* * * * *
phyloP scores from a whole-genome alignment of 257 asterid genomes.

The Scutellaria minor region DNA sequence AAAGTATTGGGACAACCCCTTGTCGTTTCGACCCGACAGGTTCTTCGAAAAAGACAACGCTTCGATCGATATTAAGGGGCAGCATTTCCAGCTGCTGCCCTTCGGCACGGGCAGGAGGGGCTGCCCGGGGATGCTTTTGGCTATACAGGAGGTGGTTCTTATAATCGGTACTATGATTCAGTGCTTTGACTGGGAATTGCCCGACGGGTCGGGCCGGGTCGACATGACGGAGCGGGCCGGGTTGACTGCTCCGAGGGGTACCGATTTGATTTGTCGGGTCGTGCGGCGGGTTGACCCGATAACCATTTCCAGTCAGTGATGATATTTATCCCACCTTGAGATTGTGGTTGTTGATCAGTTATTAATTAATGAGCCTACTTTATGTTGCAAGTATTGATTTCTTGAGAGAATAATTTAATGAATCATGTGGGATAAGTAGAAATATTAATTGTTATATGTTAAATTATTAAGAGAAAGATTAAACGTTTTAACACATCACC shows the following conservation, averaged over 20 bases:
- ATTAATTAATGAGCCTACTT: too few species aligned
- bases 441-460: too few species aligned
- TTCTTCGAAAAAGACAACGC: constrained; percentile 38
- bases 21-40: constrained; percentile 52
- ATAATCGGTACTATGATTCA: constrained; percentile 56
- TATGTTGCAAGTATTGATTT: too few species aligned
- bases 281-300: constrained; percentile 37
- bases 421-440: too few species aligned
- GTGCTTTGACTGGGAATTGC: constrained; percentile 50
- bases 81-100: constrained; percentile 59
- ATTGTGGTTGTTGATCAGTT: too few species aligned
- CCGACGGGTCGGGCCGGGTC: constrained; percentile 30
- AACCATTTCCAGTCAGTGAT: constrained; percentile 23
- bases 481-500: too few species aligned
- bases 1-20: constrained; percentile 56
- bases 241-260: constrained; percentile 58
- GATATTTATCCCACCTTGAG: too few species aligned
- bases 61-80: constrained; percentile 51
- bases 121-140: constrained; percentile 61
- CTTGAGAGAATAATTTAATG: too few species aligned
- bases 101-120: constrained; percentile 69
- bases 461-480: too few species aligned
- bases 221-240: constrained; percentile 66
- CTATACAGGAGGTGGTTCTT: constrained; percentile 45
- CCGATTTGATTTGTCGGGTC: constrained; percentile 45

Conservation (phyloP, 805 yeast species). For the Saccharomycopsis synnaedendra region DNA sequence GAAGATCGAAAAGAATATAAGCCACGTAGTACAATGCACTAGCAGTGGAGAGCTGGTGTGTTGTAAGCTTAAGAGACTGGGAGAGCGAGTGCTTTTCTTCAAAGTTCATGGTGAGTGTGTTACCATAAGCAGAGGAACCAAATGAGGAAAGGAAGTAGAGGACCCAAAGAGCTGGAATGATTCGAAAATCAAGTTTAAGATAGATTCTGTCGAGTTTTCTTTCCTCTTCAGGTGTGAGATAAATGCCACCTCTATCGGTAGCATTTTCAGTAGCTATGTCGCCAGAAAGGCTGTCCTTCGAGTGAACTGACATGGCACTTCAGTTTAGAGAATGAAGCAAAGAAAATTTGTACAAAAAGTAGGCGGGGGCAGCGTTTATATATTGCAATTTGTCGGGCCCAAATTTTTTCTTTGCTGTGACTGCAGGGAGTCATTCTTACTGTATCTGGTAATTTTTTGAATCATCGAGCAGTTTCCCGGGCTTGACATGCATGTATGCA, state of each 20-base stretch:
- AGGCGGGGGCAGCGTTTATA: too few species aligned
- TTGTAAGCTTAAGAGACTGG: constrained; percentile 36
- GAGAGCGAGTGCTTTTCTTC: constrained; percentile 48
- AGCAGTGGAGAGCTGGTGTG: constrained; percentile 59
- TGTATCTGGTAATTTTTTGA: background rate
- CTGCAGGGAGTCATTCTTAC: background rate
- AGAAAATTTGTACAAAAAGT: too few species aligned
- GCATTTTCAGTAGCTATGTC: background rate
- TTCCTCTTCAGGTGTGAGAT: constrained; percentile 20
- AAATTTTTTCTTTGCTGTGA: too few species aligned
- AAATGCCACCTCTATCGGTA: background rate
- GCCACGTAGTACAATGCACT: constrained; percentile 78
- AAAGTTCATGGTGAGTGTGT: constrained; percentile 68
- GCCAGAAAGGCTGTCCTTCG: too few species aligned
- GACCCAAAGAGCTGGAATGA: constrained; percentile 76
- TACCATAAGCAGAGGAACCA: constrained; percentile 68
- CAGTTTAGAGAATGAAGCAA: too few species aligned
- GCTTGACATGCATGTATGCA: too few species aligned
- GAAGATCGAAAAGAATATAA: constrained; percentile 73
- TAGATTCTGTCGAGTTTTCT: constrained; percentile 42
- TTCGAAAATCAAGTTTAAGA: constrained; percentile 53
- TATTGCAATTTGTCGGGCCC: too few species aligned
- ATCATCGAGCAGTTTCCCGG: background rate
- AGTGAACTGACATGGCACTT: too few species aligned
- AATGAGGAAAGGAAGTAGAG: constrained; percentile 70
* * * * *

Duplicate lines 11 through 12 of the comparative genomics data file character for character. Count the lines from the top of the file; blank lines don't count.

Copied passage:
- GTGCTTTGACTGGGAATTGC: constrained; percentile 50
- bases 81-100: constrained; percentile 59